If we measure the execution time of the two wordcounting programs developed in the section, ``A Bag example'' for moderatesize input files, we will observe that the Bag version runs faster than the Map version, and furthermore that the discrepancy between the two versions increases with the size of the input file. For example, running each version on a file containing 175,000 words gives:
Map version: real 2m39.48s user 2m32.28s sys 0m3.18s
Bag version: real 2m16.01s user 1m58.81s sys 0m5.38s
which represents a 22% usertime advantage for the Bag version (27% if we consider insertion alone). The difference can be partially explained by noting that while Map insertion runs in O(ln N), where N is the number of elements in the Map, Bag insertion, runs in O(L*L), where L is the average number of elements with the same hash value.
For the 175,000word example, the value of L was 1.2. We determined this using the function histogram():
main(){ Bag<String> count; String word; while(cin >> word){ count.insert(word); } Map<Set_or_Bag_hashval,unsigned> m; count.histogram(m); cout << "L = " << count.size()/m.size() << "\ n"; }
histogram() returns a Map that gives, for each hash value currently in the Bag, the number of elements in the Bag with that hash value. Since m.size() is the number of unique hash values and count.size() is the number of elements in the Bag, their ratio is the desired average. You can use other statistics based on the histogram to finetune your hash functions.
As L gets larger, the execution speed of Set and Bag operations gets slower, approaching O(N*N) in the limit, which occurs when we use a hash function that hashes every element to the same value. Not surprisingly, however, it is this very degenerate case that results in the lowest storage overhead. (As we will see in, ``Internal representation of Sets'', the elements are all stored in a single list.) When prototyping Set or Bag applications, or when you know in advance that Sets and Bags will never have more than a few elements, this behavior may be acceptable.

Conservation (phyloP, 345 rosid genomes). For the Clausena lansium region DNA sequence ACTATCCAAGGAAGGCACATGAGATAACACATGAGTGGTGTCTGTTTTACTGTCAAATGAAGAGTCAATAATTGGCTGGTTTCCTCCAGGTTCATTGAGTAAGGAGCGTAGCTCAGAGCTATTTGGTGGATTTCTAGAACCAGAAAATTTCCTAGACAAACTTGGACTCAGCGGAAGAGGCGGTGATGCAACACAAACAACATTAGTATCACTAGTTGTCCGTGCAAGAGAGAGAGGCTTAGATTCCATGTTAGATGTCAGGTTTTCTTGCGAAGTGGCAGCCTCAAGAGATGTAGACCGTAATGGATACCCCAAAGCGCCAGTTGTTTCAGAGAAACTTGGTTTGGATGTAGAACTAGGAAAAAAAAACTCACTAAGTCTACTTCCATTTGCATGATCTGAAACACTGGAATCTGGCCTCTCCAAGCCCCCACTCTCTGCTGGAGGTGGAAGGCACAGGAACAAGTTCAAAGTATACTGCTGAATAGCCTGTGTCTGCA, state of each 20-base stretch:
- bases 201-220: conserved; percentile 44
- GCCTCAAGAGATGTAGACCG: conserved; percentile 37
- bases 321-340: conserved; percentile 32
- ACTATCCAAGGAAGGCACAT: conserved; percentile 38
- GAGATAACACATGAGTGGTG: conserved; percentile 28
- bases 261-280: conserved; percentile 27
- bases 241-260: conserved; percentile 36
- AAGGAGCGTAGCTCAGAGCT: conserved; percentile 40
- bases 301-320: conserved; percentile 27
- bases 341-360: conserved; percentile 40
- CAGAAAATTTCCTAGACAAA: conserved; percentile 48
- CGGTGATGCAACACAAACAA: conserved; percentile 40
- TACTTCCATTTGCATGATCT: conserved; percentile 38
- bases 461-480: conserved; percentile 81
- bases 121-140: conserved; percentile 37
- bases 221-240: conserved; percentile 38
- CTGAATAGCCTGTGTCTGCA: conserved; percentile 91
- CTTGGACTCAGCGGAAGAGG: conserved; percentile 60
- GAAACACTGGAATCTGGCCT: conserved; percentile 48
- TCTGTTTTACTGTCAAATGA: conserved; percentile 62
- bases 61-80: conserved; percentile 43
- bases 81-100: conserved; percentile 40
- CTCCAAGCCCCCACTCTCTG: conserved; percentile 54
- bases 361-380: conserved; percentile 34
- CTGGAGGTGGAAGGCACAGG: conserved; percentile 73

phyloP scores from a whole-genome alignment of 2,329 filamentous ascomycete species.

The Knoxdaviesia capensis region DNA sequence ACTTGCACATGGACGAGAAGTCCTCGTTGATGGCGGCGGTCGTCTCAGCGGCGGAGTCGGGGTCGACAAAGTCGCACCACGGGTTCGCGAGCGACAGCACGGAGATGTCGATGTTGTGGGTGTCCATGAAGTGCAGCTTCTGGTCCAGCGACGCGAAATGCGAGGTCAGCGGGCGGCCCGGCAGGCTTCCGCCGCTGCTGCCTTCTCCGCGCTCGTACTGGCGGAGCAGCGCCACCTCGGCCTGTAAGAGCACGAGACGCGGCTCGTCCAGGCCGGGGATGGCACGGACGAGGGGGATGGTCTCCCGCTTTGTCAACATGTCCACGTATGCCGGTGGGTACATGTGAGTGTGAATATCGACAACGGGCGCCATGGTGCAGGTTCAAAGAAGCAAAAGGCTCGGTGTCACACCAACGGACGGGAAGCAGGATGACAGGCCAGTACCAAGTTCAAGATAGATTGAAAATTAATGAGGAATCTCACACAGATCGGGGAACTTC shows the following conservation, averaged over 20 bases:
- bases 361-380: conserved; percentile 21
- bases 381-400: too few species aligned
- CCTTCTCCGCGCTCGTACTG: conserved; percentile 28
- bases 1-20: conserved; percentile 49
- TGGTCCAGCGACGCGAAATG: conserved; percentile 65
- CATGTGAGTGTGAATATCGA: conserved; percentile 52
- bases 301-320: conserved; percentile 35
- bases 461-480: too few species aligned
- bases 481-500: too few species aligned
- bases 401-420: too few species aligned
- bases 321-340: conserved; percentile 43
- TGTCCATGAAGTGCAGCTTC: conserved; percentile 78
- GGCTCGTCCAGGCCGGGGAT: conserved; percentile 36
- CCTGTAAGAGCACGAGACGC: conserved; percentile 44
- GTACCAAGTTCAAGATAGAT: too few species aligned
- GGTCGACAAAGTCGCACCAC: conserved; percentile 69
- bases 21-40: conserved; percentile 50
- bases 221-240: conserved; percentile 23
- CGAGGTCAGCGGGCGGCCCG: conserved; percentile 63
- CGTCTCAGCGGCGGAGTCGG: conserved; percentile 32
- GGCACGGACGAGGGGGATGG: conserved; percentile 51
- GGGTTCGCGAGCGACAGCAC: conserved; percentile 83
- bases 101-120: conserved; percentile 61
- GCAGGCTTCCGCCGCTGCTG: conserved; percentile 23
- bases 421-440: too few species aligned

To underscore the need for a good hash function, consider the following example:
Set_or_Bag_hashval Set<int>::hash(const int& t) { if(t % 2 == 0){ return 2; }else if (t < 0){ return 1; }else{ return t+2; } }
main(){ Set<int> s; for(int i = 20; i<1000; i++){ s.insert(i); } }
With this hash function, the 510 even values hash to the value 2, the 10 negative odd values hash to the value 1, and each of the remaining 500 values hashes to a unique value. Timing the program on a Sun 3/60 gives
real 0m55.55s user 0m28.18s sys 0m1.45s
an average user time of .03 seconds per element! Using the perfect hash function shown earlier:
Set_or_Bag_hashval Set<int>::hash(const int& t) { return (Set_or_Bag_hashval)t; }
the same program gives
real 0m3.11s user 0m0.93s sys 0m0.26s
an average user time of less than one millisecond per element.